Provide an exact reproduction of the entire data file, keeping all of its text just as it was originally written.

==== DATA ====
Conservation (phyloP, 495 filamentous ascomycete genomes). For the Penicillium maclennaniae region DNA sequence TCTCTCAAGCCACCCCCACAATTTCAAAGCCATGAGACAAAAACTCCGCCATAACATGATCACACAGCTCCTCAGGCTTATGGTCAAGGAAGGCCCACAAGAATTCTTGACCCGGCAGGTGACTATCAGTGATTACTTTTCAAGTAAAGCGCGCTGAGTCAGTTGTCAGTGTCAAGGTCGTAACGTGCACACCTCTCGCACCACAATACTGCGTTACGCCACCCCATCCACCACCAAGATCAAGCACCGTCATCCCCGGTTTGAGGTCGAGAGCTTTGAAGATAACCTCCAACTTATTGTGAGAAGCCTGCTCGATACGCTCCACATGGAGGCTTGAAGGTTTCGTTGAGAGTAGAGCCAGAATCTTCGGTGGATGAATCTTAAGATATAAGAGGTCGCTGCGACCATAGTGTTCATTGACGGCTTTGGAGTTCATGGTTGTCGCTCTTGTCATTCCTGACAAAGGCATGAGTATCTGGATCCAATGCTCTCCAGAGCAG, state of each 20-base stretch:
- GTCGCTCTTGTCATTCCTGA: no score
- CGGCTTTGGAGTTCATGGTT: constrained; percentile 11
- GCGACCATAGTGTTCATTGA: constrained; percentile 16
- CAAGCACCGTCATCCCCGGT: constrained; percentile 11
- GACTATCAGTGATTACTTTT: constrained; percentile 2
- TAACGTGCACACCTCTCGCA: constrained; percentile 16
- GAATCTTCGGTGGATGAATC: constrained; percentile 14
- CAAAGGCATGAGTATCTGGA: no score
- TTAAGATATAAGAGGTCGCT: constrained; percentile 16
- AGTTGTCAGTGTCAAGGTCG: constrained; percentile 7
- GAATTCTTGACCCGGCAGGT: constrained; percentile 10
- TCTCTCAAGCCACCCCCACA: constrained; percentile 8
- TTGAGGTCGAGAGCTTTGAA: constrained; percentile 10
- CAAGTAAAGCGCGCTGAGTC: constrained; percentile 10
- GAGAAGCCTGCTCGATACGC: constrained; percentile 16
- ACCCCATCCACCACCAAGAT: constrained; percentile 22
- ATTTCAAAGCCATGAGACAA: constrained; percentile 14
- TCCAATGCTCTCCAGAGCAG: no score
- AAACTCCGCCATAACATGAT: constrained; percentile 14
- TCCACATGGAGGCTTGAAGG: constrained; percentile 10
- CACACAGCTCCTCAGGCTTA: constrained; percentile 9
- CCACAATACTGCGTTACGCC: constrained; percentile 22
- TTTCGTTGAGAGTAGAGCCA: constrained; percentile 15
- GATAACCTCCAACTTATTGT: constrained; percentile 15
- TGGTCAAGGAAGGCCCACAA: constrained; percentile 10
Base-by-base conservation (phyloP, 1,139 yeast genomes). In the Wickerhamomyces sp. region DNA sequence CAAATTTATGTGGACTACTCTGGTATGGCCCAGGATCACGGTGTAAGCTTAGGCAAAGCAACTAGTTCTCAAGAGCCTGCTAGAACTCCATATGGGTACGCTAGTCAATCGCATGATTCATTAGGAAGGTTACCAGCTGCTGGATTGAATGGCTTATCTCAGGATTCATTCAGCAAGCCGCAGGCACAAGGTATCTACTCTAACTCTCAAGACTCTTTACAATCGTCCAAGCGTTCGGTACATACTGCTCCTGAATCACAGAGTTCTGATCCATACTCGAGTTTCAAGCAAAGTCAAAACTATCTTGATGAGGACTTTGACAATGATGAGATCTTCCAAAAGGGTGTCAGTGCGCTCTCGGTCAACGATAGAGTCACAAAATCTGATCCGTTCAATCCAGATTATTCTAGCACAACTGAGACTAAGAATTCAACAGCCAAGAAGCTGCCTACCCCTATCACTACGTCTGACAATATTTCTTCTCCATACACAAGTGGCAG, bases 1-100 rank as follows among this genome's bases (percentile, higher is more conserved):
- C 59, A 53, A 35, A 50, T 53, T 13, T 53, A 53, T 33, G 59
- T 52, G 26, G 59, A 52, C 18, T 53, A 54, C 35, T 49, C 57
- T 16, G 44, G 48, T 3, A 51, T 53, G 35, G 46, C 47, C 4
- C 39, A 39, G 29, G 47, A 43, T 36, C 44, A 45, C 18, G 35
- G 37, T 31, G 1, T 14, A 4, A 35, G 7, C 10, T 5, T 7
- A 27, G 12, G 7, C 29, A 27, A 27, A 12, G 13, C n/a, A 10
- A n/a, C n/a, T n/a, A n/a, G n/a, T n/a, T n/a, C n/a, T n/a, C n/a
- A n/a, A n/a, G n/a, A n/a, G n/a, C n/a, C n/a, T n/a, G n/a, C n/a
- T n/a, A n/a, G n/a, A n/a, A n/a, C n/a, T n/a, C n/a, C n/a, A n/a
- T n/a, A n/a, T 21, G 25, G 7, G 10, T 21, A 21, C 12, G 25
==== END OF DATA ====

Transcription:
Conservation (phyloP, 495 filamentous ascomycete genomes). For the Penicillium maclennaniae region DNA sequence TCTCTCAAGCCACCCCCACAATTTCAAAGCCATGAGACAAAAACTCCGCCATAACATGATCACACAGCTCCTCAGGCTTATGGTCAAGGAAGGCCCACAAGAATTCTTGACCCGGCAGGTGACTATCAGTGATTACTTTTCAAGTAAAGCGCGCTGAGTCAGTTGTCAGTGTCAAGGTCGTAACGTGCACACCTCTCGCACCACAATACTGCGTTACGCCACCCCATCCACCACCAAGATCAAGCACCGTCATCCCCGGTTTGAGGTCGAGAGCTTTGAAGATAACCTCCAACTTATTGTGAGAAGCCTGCTCGATACGCTCCACATGGAGGCTTGAAGGTTTCGTTGAGAGTAGAGCCAGAATCTTCGGTGGATGAATCTTAAGATATAAGAGGTCGCTGCGACCATAGTGTTCATTGACGGCTTTGGAGTTCATGGTTGTCGCTCTTGTCATTCCTGACAAAGGCATGAGTATCTGGATCCAATGCTCTCCAGAGCAG, state of each 20-base stretch:
- GTCGCTCTTGTCATTCCTGA: no score
- CGGCTTTGGAGTTCATGGTT: constrained; percentile 11
- GCGACCATAGTGTTCATTGA: constrained; percentile 16
- CAAGCACCGTCATCCCCGGT: constrained; percentile 11
- GACTATCAGTGATTACTTTT: constrained; percentile 2
- TAACGTGCACACCTCTCGCA: constrained; percentile 16
- GAATCTTCGGTGGATGAATC: constrained; percentile 14
- CAAAGGCATGAGTATCTGGA: no score
- TTAAGATATAAGAGGTCGCT: constrained; percentile 16
- AGTTGTCAGTGTCAAGGTCG: constrained; percentile 7
- GAATTCTTGACCCGGCAGGT: constrained; percentile 10
- TCTCTCAAGCCACCCCCACA: constrained; percentile 8
- TTGAGGTCGAGAGCTTTGAA: constrained; percentile 10
- CAAGTAAAGCGCGCTGAGTC: constrained; percentile 10
- GAGAAGCCTGCTCGATACGC: constrained; percentile 16
- ACCCCATCCACCACCAAGAT: constrained; percentile 22
- ATTTCAAAGCCATGAGACAA: constrained; percentile 14
- TCCAATGCTCTCCAGAGCAG: no score
- AAACTCCGCCATAACATGAT: constrained; percentile 14
- TCCACATGGAGGCTTGAAGG: constrained; percentile 10
- CACACAGCTCCTCAGGCTTA: constrained; percentile 9
- CCACAATACTGCGTTACGCC: constrained; percentile 22
- TTTCGTTGAGAGTAGAGCCA: constrained; percentile 15
- GATAACCTCCAACTTATTGT: constrained; percentile 15
- TGGTCAAGGAAGGCCCACAA: constrained; percentile 10
Base-by-base conservation (phyloP, 1,139 yeast genomes). In the Wickerhamomyces sp. region DNA sequence CAAATTTATGTGGACTACTCTGGTATGGCCCAGGATCACGGTGTAAGCTTAGGCAAAGCAACTAGTTCTCAAGAGCCTGCTAGAACTCCATATGGGTACGCTAGTCAATCGCATGATTCATTAGGAAGGTTACCAGCTGCTGGATTGAATGGCTTATCTCAGGATTCATTCAGCAAGCCGCAGGCACAAGGTATCTACTCTAACTCTCAAGACTCTTTACAATCGTCCAAGCGTTCGGTACATACTGCTCCTGAATCACAGAGTTCTGATCCATACTCGAGTTTCAAGCAAAGTCAAAACTATCTTGATGAGGACTTTGACAATGATGAGATCTTCCAAAAGGGTGTCAGTGCGCTCTCGGTCAACGATAGAGTCACAAAATCTGATCCGTTCAATCCAGATTATTCTAGCACAACTGAGACTAAGAATTCAACAGCCAAGAAGCTGCCTACCCCTATCACTACGTCTGACAATATTTCTTCTCCATACACAAGTGGCAG, bases 1-100 rank as follows among this genome's bases (percentile, higher is more conserved):
- C 59, A 53, A 35, A 50, T 53, T 13, T 53, A 53, T 33, G 59
- T 52, G 26, G 59, A 52, C 18, T 53, A 54, C 35, T 49, C 57
- T 16, G 44, G 48, T 3, A 51, T 53, G 35, G 46, C 47, C 4
- C 39, A 39, G 29, G 47, A 43, T 36, C 44, A 45, C 18, G 35
- G 37, T 31, G 1, T 14, A 4, A 35, G 7, C 10, T 5, T 7
- A 27, G 12, G 7, C 29, A 27, A 27, A 12, G 13, C n/a, A 10
- A n/a, C n/a, T n/a, A n/a, G n/a, T n/a, T n/a, C n/a, T n/a, C n/a
- A n/a, A n/a, G n/a, A n/a, G n/a, C n/a, C n/a, T n/a, G n/a, C n/a
- T n/a, A n/a, G n/a, A n/a, A n/a, C n/a, T n/a, C n/a, C n/a, A n/a
- T n/a, A n/a, T 21, G 25, G 7, G 10, T 21, A 21, C 12, G 25